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Last Updated: Sunday, 25 August, 2002, 12:47 GMT 13:47 UK
Peace negotiations in Israel
Shimon Peres, Israeli Foreign Minister
Shimon Peres, Israeli Foreign Minister

BBC Breakfast With Frost, hosted by Gavin Esler, interview with Raja Shehadeh, Palestinian Lawyer & Human Rights Activist and Shimon Peres, Israeli Foreign Minister, 25 August 2002

Please note "BBC Breakfast with Frost" must be credited if any part of this transcript is used

GAVIN ESLER:
Now, nine years ago hopes were high that the Middle East was on the verge of peace. The Oslo Accords were signed and that led to one of the most famous handshakes in history. The Israeli prime minister Rabin and Yasser Arafat, there you can see them at the White House with Bill Clinton. Well the Accords were supposed to push Israel and Palestine step by step towards a lasting peace but now the region is experiencing it's worst violence for decades and many commentators say the Oslo process is now dead. We're hoping to be joined by Israel's foreign minister, Shimon Peres, who was one of the architects of the Oslo agreement, in a moment, but first I'm joined by Raja Shehadeh who is a Palestinian lawyer, an author and human rights activist. He is in England at the moment to promote his new book, "Strangers in the House" however his home is in the West Bank. Raja, welcome to the programme.

RAJA SHEHADEH:
Thank you, I'm happy to be here.

GAVIN ESLER:
Tell us a bit first about what it is like to live as a Palestinian now in Ramallah, what's day to day life, what's it like?

RAJA SHEHADEH:
Well I've been living in the occupied territories for 33 years and it's never been worse. For the past 16 months there has been a siege imposed on all the cities and towns in the West Bank. A curfew has been imposed for the last 55 days. I had the unfortunate situation of seeing a whole society die before my eyes. There's no work, people are desperate for work. Before I came a worker passed by wanting work. He told me that it took him two and a half hours to get to his village which is just ten miles away. He was limping, I asked him why are you limping and he said that he had been to work in Ramallah, on his way back he was stopped by the army, they checked his papers, they were in order, but they gave him a beating. And all of this is not related to security, there is no security reason why a whole civilian population should be punished in this way. Israel is not saving itself, it's saving greater Israel.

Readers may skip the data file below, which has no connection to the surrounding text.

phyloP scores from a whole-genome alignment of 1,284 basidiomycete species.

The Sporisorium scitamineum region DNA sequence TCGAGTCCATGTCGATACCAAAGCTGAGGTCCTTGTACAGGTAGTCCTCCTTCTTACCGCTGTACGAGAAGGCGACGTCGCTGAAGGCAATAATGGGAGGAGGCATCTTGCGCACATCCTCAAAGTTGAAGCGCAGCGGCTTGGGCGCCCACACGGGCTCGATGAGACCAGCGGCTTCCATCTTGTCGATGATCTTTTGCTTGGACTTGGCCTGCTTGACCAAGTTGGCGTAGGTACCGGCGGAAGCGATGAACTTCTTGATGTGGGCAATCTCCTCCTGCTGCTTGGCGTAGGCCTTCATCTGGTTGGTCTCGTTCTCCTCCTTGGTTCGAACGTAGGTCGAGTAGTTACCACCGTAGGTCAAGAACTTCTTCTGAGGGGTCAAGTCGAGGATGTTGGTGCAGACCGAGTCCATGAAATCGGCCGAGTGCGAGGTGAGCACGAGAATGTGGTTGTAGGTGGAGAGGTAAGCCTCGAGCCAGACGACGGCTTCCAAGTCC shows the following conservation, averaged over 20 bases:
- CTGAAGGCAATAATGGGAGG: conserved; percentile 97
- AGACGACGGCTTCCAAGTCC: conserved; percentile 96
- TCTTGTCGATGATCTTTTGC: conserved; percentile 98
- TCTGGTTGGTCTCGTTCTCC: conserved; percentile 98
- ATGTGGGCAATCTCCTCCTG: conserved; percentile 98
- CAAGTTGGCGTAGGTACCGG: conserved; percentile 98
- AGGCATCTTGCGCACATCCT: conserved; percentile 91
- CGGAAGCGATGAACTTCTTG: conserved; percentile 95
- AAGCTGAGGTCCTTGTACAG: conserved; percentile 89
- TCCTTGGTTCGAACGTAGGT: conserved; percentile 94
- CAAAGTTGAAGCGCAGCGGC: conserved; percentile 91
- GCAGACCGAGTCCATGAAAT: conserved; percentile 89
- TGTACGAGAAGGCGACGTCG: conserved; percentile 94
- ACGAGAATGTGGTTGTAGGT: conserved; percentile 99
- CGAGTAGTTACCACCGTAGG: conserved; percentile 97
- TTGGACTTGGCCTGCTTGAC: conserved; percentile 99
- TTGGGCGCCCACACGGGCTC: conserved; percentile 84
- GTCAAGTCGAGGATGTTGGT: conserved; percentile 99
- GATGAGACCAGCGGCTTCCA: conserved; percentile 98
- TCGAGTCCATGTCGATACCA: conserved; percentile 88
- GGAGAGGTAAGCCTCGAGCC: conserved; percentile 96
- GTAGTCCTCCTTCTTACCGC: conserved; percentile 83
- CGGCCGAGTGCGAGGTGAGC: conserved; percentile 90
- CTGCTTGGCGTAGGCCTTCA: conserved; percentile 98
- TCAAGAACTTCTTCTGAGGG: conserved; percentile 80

GAVIN ESLER:
Do stay with us, because I think we can go live now to Tel Aviv and Shimon Peres, the Israeli foreign minister. Mr Peres, good morning to you.

SHIMON PERES:
Good morning.

GAVIN ESLER:
It's nine years, as I was saying, since the Oslo Accords. Is the process dead?

SHIMON PERES:
No, by no means. I don't know anybody that wants to return and take over the territories. I don't know anybody who wants to deny the existence of a Palestinian people, or the need for a Palestinian state. I don't know anybody that thinks that we can solve the problems militarily and not politically.

GAVIN ESLER:
We were just hearing from Raja Shehadeh there, who lives in Ramallah, that conditions have never been worse - he says. Ordinary, for ordinary people conditions have never been worse. Would you accept that conditions for most Palestinians are miserable?

SHIMON PERES:
I agree and I think it's totally unnecessary because the Palestinians could have had everything they want - independence, a Palestinian state, back most of their land, a position in Jerusalem. Why did they reject it? Why did they turn to terror? The difference between us and the Palestinians is not land or policies, the difference between us and them is the method. How to arrive at an agreement, by rifles and bombs or by talks and negotiations.

GAVIN ESLER:
Implicit in what you are saying then, does that mean that one of those who worked with you on the Oslo process from the beginning, Yasser Arafat has failed and is now as irrelevant as the Americans would say? Is Arafat finished?